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Physicist’s spiritual work honored

Charles Townes, co-inventor of the laser and a Nobel Prize-winner in physics, speaks Wednesday after winning the Templeton Prize in New York.
 (Associated Press / The Spokesman-Review)
Charles Townes, co-inventor of the laser and a Nobel Prize-winner in physics, speaks Wednesday after winning the Templeton Prize in New York. (Associated Press / The Spokesman-Review)
Larry B. Stammer Los Angeles Times

Charles Townes, the University of California, Berkeley, professor who shared the Nobel Prize in physics in 1964 for his work in quantum electronics and then startled the scientific world by suggesting that religion and science were converging, was awarded the $1.5 million Templeton Prize for progress in spiritual knowledge Wednesday.

The prize, the proceeds of which Townes plans to largely donate to academic and religious institutions, recognized his groundbreaking and controversial leadership in the mid-1960s in bridging science and religion.

The co-inventor of the laser, Townes, 89, said no greater question faced humankind than discovering the purpose and meaning of life – and why there is something rather than nothing in the cosmos.

“If you look at what religion is all about, it’s trying to understand the purpose and meaning of our universe. Science tries to understand function and structures. If there is any meaning, structure will have a lot to do with any meaning,” he said in a telephone interview from New York. “In the long run they must come together.”

Townes said that it was “extremely unlikely” that the laws of physics that led to life on Earth were accidental.

Some scientists, he conceded, have suggested that if there are an almost infinite number of universes, each with different laws, one of them was bound by chance to hit upon the right combination to support life. “I think one has to consider that seriously,” Townes told the Los Angeles Times. But he said such an assumption could not presently be tested. Even if there are a multitude of universes, he said, we do not know why the laws of physics would vary from one universe to another.

Townes said that science is increasingly discovering how special our universe is, raising questions as to whether it was planned. To raise such a question is the work of scientists and theologians alike, said Townes, who grew up in a Baptist household that embraced “an open-minded approach” to biblical interpretation.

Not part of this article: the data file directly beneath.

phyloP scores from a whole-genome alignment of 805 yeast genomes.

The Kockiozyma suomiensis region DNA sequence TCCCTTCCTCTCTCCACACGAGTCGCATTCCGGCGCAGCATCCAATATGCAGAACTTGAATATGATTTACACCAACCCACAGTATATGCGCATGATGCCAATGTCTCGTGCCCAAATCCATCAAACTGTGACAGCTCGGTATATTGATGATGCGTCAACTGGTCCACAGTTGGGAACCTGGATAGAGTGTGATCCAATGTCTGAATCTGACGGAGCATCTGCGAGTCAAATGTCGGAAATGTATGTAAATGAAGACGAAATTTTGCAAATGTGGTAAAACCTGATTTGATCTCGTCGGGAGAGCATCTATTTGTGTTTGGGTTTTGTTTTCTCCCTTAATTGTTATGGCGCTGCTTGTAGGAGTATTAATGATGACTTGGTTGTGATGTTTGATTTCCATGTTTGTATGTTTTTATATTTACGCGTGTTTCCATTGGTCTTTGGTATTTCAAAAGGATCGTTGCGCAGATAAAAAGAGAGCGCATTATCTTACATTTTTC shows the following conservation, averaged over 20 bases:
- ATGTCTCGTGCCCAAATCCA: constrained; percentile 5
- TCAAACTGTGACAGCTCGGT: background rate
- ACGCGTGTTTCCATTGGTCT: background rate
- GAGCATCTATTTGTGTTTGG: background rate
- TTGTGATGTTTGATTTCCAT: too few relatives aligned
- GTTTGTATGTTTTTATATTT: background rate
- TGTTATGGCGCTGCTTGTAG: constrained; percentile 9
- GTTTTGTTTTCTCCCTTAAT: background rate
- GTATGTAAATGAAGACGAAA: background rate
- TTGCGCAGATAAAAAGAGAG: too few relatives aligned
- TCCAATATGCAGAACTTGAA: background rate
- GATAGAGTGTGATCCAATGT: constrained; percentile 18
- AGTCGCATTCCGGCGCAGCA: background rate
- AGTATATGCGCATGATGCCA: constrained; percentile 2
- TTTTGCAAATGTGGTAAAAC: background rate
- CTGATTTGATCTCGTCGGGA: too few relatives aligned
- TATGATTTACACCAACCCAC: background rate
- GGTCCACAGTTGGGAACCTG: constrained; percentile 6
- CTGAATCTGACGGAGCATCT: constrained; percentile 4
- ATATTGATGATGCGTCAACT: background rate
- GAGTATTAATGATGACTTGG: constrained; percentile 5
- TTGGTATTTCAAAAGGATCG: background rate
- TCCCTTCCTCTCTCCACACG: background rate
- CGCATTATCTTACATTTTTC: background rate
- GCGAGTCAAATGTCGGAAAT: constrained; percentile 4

In 1964, while a professor at Columbia University, Townes delivered a talk at New York’s famed Riverside Church that became the basis for an article, “The Convergence of Science and Religion,” which put him at odds with some scientists. In the article, Townes said science and religion should find common ground, noting “their differences are largely superficial, and … the two become almost indistinguishable if we look at the real nature of each.”

In a 1996 interview with the Times, Townes said that new findings in astronomy had opened people’s minds to religion. Before the 1960s, the Big Bang was just an idea that was hotly debated. Today, there is so much evidence supporting the idea that most cosmologists take it for granted.

“The fact that the universe had a beginning is a very striking thing,” Townes said at the time. “How do you explain that unique event (without God)?”

Townes this week spoke of his interest in the search for extraterrestrial intelligence. The sheer number of stars and planets, he said, would likely increase the probability of intelligent life elsewhere. But for life to get started on even one planet is “highly improbable. It might not have started more than two or three times,” he said. “It would be fascinating to find somebody out there.”

Born in Greenville, S.C., in 1915, Townes received a bachelor’s degree in physics summa cum laude from Furman University in Greenville when he was 19. Two years later he received a master’s in physics from Duke University, and in 1939 received a Ph.D. in physics from the California Institute of Technology with a thesis on isotope separation and nuclear spins.

During World War II, he helped develop radar systems that functioned in the humid conditions of the South Pacific.

His research led to development of the maser in 1954, which amplifies electromagnetic waves. He later co-invented the laser. His work for which he shared the 1964 Nobel in physics led to a variety of inventions and discoveries in medicine, telecommunications, electronics, computers and other areas.

He was named provost and professor of physics at the Massachusetts Institute of Technology in 1961, director of the Enrico Fermi International School of Physics in 1963, and, in 1967, university professor of physics at the University of California at Berkeley, a post he held until 1986.

The prize will be presented to Townes in a private ceremony by the duke of Edinburgh at Buckingham Palace next month.

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